Spirituality for Today – August 2008 – Volume 13, Issue 1
In His Service
Every year the Sunday before the Fourth of July, our church celebrates a Patriotic Sunday where we honor the men and women who have served our country in one of the military divisions. The orchestra plays a medley of "The Caisson Song," "Halls of Montezuma", "Semper Paratus," "Anchors Aweigh," and "Off We Go into the Wild Blue Yonder." When each branch's song is played, anyone who has served in that group stands. Some of our veterans wear their uniforms, especially those who are currently on active duty. We applaud them for their generous gifts of time, talents, and energies they have given unselfishly so that we can enjoy the freedoms we have today. What is especially moving are the stories they so willingly share when we congregate in the gathering area where coffee is served. A friend of mine who is one of those veterans shared with me an experience he had during this refreshment time a few years back.
My friend served in Vietnam, but he does not wear his uniform on our Patriotic Sunday. Instead, he wears a tie with American flags on it. After the service in which we had honored our service people, a man about his same age came up and shook his hand. My friend said the other man had tears in his eyes and thanked him for what he had done for our country. The man went on to explain that he'd never served our country and was sorry he had missed the opportunity. He also said he couldn't bring himself to wear a tie such as the one my friend had on because he hadn't belonged to one of the branches. My friend removed his tie and gave it to this gentleman.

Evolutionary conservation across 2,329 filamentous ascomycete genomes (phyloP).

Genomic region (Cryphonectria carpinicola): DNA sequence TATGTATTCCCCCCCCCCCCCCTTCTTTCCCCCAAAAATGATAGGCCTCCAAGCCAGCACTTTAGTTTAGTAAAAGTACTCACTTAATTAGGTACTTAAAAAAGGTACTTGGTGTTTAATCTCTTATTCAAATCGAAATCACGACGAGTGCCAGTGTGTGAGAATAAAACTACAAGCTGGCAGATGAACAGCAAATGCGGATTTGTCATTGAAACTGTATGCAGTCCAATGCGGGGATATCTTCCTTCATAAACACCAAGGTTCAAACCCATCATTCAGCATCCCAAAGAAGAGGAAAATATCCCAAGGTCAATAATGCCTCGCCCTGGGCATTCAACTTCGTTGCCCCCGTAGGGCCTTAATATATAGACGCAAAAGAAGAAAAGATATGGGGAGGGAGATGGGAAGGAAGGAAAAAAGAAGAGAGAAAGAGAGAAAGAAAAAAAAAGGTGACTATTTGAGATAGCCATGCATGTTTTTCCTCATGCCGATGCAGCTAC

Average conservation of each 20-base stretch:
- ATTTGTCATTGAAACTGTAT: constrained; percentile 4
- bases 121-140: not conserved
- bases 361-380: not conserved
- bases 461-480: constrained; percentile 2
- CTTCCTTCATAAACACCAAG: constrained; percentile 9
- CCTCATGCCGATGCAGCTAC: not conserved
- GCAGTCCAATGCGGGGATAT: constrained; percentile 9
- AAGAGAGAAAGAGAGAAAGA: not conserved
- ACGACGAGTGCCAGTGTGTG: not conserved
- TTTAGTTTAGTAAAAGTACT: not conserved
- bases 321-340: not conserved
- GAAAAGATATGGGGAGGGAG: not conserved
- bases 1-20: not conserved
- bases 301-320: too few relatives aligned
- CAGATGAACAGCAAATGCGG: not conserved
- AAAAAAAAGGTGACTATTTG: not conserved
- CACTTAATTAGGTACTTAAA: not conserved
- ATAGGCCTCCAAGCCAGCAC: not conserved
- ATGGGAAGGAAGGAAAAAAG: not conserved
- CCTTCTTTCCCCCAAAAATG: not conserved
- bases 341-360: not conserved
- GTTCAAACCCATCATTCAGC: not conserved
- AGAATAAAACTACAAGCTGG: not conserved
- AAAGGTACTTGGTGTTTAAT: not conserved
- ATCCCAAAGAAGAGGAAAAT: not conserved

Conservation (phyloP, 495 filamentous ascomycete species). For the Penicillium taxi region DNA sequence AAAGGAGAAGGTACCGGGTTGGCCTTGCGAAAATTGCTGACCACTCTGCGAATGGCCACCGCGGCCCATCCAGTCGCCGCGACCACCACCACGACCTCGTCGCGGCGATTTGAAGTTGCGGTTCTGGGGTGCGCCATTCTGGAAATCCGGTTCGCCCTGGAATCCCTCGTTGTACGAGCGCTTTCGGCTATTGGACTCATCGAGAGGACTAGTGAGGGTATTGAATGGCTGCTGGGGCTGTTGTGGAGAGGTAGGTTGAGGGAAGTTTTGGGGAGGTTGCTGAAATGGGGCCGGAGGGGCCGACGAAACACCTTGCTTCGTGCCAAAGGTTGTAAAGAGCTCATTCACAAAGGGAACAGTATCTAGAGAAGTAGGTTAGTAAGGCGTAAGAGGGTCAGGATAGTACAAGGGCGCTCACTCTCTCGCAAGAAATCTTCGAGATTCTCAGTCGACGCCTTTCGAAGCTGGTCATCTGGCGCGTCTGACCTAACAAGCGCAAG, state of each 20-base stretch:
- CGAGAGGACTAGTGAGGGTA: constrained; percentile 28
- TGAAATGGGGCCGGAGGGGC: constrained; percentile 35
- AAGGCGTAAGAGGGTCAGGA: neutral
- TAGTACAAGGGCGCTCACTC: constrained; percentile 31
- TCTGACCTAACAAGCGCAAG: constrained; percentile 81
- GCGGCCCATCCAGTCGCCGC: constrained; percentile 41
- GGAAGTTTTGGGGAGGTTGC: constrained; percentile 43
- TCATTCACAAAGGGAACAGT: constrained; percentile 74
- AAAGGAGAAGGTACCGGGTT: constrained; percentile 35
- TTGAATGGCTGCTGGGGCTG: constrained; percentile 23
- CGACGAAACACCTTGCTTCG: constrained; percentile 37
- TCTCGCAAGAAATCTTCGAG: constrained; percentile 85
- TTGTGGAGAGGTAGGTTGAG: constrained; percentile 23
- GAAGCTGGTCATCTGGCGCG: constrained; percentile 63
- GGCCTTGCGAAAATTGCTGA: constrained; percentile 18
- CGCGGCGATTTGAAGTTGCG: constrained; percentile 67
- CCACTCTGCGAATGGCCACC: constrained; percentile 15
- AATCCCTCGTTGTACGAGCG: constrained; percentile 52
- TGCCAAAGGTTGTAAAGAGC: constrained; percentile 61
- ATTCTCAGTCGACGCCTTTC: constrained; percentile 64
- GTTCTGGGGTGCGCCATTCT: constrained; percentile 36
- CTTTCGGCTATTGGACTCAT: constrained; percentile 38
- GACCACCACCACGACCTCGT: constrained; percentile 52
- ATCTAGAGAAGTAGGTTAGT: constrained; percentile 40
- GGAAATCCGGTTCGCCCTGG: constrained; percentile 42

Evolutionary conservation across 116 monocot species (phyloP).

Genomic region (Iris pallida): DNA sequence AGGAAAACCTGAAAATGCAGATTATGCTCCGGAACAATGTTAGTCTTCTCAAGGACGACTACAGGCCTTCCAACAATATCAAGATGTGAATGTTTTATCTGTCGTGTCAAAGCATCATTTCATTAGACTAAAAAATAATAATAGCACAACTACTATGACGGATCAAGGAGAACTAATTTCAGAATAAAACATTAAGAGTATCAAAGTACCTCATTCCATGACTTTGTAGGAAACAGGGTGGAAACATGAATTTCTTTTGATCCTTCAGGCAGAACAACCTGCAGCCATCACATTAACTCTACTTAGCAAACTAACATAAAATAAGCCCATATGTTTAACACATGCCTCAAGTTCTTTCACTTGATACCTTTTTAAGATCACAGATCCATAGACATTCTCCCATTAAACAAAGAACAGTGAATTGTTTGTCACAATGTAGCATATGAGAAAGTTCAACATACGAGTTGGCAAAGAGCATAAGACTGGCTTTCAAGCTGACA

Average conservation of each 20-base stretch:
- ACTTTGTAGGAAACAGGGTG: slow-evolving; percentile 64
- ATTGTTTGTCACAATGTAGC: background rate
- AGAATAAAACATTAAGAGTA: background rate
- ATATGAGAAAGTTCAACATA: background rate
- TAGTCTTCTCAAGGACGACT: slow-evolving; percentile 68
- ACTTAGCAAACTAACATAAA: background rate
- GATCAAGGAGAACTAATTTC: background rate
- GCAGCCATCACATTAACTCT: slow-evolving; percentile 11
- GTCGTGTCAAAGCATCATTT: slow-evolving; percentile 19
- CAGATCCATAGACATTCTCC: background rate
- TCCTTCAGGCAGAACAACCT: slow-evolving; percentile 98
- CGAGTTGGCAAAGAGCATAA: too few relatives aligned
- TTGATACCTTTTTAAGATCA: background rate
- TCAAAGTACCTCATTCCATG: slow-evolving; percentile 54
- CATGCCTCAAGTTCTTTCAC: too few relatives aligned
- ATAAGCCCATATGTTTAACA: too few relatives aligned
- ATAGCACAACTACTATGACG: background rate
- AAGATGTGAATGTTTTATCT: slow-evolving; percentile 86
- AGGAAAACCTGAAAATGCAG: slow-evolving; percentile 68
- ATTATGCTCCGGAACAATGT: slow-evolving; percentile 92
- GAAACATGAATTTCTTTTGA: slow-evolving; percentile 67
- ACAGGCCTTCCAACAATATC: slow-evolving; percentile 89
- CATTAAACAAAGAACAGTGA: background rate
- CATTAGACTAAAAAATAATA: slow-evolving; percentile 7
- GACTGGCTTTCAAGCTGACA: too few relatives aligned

This is a beautiful story on many levels. First, it reinforces what a wonderful man my friend is in every aspect of his life. I've long admired his dedication to church, family, and friends. I've watched over the years how many times in our community he has stepped forward, rolled up his sleeves, and pitched in. He's a quiet worker, often doing so much that is never even acknowledged. He doesn't do it for the recognition; he does it because there is a job to be done and he can help. He never judges others about what they do or don't do. As long as I've known him, he's just lived his life contributing what and when he can to wherever the need may be. He is a role model of a life dedicated to serving. Second, it illustrates how accepting my friend is of others. To my knowledge he has never compared what he contributes to the efforts of others. He readily welcomes all help when it is offered and makes others feel good about whatever their amount of commitment is. I don't know the reason the other man didn't serve in our armed forces, but by giving the tie to that man, my friend showed what a generous heart he has. Without judgment my friend extended what I consider a symbol of acceptance, in essence saying, "It doesn't matter that you didn't serve; we invite you to rejoice in the celebration." My friend is a role model of a life dedicated to serving freely and fully with what he's been given.